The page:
Kimberly: 40:03 That gives me goosebumps too, again, back to like the fertility issues that we’re seeing across the board, which, you know, a lot of the times it was first like, oh, what’s wrong with the woman? And now we’re seeing some pretty scary things about testosterone and sperm.
Jason : 40:15 40% of men men account for 40% of fertility issues.
Kimberly: 40:20 Wow.
Jason : 40:21 Including me in the book <laugh> <laugh>.
Kimberly: 40:24 Well, and then I wanna touch on sleep, you know, as the next topic because that is another big one that we know is such a huge issue and people are turning more and more to aids and taking things. And I love how you talk about these basics of, you know, get outside exercise, which, you know, just things that seem really, um, simple. But, you know, the research that you show in the book backs it up because, you know, I, I’ve had family members really struggle with insomnia and then I worry, oh my God, they’re taking these pills every night and so are millions and millions of other Americans and what’s that really doing to their bodies? And there’s no joy in taking pills every night, is there?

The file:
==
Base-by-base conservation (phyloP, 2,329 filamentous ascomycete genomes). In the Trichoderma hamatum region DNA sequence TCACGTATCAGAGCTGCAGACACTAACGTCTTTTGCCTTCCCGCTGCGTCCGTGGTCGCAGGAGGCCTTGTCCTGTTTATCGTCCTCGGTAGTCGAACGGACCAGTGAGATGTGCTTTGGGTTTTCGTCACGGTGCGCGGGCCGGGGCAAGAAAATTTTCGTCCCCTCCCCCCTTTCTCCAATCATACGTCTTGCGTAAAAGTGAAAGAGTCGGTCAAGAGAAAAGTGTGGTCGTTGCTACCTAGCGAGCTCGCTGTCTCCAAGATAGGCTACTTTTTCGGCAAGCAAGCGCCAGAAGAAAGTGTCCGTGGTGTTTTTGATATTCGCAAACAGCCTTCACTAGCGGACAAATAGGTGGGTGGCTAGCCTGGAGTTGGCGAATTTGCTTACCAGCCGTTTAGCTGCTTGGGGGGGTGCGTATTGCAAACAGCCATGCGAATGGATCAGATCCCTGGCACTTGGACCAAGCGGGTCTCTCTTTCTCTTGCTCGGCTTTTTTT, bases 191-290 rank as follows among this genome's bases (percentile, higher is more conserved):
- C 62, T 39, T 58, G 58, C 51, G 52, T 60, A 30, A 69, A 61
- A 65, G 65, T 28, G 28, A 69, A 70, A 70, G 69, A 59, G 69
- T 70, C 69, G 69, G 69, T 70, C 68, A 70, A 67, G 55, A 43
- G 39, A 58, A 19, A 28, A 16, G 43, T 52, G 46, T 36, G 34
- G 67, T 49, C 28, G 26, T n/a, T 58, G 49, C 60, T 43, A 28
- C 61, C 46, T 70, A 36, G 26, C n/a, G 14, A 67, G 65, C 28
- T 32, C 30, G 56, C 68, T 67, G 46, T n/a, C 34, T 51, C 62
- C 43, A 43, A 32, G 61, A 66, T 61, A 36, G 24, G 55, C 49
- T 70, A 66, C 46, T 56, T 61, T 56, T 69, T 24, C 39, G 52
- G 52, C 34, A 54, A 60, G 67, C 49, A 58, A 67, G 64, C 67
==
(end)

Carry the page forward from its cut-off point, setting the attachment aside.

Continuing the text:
Sleep disorders and tips for a better night’s rest
Colleen : 41:03 No. Um, but you know, sleep is yet another chapter that’s deeply personal for me, <laugh>, um, as this book is very personal. Yes. Uh, in my, in my early twenties, I, I didn’t sleep for, for three nights in a row. I had a lot of anxiety that was spiraling out of control in my brain about a presentation at a job that I had clearly blown out a proportion in my, in my mind. Um, and the presentation would’ve had an impact on, on my final job placement. But, you know, clearly there’s a lot to unpack there about why I had let this, um, episode spiral so much. But I, I ended up in the hospital where they gave me a Xanax and that was the, the start and finish of my sleep etiquette conversation and the, you know, kind of path forward of how to, you know, instill better sleep habits.